How much did you drive?  What did you spend on food?  What led to the purchasing decisions you made?  What brought about changes or continuity in how you spent money?  How are you planning to spend or save in the next week?  What are your goals for next year?

These are all money questions.  Whether we like it or not, it is integral to daily life.  Even right now, as I type, I am using electricity, wearing down the life of my computer, using time, and re-educating myself on decision-making.  This all affects money.  And money affects it all.

Money is neutral.  Good or evil can come from it.  It is a great tool to reveal what is important to us, and it will quickly reveal the true investments of our hearts- what matters to us.  So when I work with couples and individuals dealing with relationship problems, it’s no wonder that this is a regular dispute zone.

In The 5 Money Personalities, authors Scott and Bethany Palmer present 5 personal styles to handling money.  We each have styles, just like we have personalities- equal, yet different.   There are strengths and weaknesses in each style.  How a person comes to the table- their beliefs and attitudes- considerably impacts their actions and emotions.

First of all, the Spender gets a genuine rush from spending- big or small.  This type of person lives and breathes in the moment- seeking to make life enjoyable now and create memories.  Spenders love to buy for others and get much happiness from helping others and giving gifts.  However, impulsive decisions, a tendency not to communicate about money, regret, and sticking to a budget are some unhelpful results that can ensue.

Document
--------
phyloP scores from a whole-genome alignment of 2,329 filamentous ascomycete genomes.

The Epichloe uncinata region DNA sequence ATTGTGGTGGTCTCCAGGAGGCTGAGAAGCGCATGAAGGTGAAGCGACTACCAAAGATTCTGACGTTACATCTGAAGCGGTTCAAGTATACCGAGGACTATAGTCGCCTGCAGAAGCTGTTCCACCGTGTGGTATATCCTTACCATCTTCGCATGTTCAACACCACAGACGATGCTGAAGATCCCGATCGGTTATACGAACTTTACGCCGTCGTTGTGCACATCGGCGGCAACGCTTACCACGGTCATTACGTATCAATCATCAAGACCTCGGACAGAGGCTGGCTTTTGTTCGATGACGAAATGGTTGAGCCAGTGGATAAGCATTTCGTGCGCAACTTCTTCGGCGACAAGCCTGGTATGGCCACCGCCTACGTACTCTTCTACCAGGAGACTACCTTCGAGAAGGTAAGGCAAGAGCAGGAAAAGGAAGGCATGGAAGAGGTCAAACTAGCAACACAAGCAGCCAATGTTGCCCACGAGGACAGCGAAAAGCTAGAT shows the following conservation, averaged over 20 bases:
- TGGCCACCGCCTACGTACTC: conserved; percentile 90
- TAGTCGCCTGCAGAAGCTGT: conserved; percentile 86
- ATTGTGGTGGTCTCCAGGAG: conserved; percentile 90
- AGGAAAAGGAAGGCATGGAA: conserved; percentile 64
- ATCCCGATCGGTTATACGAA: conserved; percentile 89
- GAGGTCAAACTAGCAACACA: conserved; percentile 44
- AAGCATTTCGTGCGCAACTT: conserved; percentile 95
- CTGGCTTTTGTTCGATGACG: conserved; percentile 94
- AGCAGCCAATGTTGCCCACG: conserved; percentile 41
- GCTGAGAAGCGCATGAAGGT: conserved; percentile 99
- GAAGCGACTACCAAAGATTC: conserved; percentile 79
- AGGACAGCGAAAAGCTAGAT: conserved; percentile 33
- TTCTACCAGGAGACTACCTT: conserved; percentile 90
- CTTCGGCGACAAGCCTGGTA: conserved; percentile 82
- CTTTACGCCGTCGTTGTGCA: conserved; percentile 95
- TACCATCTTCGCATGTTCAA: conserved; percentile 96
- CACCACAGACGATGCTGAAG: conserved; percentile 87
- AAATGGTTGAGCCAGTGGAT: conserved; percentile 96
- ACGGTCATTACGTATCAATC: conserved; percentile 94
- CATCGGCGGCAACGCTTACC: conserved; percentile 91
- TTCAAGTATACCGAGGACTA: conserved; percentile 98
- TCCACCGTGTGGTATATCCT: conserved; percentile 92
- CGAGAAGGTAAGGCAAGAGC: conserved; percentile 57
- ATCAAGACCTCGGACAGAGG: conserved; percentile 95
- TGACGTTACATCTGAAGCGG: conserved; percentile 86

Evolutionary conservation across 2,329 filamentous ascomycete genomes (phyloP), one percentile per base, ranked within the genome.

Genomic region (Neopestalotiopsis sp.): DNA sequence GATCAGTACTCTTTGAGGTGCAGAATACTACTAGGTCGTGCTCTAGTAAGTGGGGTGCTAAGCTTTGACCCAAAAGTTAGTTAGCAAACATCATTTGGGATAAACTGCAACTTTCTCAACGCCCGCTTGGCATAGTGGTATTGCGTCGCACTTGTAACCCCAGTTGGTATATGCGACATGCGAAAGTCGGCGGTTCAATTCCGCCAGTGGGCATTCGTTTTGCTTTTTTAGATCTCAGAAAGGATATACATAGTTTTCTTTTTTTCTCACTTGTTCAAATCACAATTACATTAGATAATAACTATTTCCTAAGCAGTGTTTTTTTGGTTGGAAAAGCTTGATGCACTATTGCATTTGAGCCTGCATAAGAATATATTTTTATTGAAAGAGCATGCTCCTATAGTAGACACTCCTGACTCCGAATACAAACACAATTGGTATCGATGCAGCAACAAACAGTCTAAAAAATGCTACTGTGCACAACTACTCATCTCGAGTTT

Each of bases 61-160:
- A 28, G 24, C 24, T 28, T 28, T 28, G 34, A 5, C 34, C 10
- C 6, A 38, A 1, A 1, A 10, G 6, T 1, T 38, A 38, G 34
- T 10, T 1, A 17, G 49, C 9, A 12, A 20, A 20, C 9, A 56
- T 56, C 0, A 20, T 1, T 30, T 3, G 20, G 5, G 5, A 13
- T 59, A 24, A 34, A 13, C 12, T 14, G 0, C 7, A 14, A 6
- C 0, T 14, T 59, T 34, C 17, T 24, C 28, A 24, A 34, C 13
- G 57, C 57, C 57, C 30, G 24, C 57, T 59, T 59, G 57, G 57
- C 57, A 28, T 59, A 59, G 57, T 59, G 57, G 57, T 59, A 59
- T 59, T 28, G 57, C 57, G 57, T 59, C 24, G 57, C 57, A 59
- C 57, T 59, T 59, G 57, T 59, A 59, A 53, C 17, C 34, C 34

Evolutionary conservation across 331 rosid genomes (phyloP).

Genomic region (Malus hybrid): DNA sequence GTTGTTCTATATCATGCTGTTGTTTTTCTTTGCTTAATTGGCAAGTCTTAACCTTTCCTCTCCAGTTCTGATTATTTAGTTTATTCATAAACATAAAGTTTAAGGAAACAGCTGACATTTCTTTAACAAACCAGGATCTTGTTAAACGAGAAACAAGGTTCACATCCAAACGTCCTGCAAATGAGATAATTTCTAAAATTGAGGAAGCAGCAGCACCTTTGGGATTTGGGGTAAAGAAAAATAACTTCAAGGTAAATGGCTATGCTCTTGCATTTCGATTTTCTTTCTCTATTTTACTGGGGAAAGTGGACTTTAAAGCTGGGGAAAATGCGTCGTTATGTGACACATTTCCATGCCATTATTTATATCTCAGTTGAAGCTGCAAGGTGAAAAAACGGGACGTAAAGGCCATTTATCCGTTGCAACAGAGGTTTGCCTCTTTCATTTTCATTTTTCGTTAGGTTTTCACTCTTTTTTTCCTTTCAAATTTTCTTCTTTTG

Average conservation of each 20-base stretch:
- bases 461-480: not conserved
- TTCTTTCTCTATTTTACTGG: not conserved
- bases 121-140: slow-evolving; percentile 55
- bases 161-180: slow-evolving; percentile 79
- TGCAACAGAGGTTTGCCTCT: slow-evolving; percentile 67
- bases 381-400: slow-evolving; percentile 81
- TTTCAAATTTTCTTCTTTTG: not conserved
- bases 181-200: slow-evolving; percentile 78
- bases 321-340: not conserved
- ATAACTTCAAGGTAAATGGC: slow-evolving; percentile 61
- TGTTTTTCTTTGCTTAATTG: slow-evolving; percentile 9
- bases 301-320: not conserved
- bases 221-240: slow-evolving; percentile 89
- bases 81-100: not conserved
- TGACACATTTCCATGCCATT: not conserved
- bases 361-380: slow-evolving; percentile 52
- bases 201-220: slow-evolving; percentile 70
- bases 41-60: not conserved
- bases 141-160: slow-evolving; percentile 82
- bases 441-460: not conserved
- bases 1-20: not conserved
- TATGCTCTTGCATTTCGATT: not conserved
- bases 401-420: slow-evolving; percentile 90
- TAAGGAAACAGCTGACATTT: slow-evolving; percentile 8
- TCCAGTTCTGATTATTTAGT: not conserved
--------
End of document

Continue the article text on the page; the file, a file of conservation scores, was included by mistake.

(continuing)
For the Risk Taker, risk brings a thrill, a challenge, a joy.  They will think about the big picture.  Entrepreneurial possibilities are their life-blood.  The hunt invigorates- and this person moves quick.  Instead of looking at the data and following a standard path of conventional wisdom, their gut is often consulted.  Conversely, vulnerability to loss, ignoring reality, impatience, and a lack of empathy are some of the risks that can follow.

The Security Seeker is a researcher.  Just like the motto of the Scouts, they live by Be Prepared.  Future focus allows them to be willing to give up on immediate gratification for long-term gain.  Faithfulness with resources is an almost inevitable outcome.  The down side is the tendency to be negative along with having anxiety, possibly becoming a killjoy, getting stuck in analysis, and lacking in creativity.